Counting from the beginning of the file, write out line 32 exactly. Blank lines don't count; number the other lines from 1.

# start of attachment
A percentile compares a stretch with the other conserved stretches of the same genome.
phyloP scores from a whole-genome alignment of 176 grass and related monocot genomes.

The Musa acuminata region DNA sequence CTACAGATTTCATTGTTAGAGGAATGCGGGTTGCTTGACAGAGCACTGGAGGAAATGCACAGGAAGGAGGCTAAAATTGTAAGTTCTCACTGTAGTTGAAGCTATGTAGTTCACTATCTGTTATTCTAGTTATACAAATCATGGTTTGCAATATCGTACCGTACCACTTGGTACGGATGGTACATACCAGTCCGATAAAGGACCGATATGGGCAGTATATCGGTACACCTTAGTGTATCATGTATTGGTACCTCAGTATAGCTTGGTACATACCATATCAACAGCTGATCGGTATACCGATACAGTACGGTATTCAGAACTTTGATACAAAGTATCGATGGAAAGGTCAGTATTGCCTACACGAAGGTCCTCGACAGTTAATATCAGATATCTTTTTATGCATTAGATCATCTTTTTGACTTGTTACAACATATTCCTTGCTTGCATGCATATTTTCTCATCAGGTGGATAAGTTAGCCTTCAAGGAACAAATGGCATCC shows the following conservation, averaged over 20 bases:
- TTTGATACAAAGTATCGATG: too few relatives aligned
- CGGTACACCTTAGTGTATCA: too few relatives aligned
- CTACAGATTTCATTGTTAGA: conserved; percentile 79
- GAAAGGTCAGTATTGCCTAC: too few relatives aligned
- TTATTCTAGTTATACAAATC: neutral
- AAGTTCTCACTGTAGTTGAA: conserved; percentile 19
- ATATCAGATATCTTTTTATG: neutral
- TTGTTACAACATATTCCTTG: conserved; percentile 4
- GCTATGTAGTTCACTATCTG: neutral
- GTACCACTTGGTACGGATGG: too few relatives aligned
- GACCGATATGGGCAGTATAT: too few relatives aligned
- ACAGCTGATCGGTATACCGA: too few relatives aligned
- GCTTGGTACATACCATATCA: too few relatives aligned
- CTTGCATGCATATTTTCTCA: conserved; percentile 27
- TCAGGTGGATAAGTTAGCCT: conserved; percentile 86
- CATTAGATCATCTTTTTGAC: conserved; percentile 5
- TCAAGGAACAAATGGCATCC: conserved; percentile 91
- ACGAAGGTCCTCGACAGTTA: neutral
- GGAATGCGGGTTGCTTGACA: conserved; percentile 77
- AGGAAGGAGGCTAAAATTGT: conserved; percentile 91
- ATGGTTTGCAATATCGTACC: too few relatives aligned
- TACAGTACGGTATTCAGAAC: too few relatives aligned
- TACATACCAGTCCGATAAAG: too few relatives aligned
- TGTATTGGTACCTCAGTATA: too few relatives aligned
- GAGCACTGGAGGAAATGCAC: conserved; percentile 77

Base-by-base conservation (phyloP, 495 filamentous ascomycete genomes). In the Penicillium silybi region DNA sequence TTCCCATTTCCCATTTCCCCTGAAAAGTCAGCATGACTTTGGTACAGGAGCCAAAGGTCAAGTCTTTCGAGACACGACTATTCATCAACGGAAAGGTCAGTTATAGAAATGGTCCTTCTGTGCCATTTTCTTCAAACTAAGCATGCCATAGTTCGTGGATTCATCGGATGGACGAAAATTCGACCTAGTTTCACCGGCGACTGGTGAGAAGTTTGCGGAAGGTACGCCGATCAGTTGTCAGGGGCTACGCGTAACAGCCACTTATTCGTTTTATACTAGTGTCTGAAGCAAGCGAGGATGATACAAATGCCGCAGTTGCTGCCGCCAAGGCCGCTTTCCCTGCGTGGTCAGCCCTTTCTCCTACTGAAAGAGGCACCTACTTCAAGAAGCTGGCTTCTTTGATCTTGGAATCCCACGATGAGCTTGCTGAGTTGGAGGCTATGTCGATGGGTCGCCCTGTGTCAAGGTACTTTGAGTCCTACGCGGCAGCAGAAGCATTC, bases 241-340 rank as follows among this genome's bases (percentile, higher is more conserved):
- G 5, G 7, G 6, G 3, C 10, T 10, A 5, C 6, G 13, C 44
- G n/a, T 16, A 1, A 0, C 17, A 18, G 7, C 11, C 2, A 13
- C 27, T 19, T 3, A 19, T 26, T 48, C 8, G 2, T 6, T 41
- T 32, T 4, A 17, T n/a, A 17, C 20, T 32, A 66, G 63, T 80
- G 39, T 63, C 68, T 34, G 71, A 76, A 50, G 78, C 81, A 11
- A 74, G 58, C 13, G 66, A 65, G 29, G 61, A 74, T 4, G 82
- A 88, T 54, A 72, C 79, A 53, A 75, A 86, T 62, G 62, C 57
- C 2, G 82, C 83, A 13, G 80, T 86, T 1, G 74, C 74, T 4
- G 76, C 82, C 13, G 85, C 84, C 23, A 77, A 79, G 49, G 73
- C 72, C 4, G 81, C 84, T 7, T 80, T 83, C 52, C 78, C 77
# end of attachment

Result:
- C 27, T 19, T 3, A 19, T 26, T 48, C 8, G 2, T 6, T 41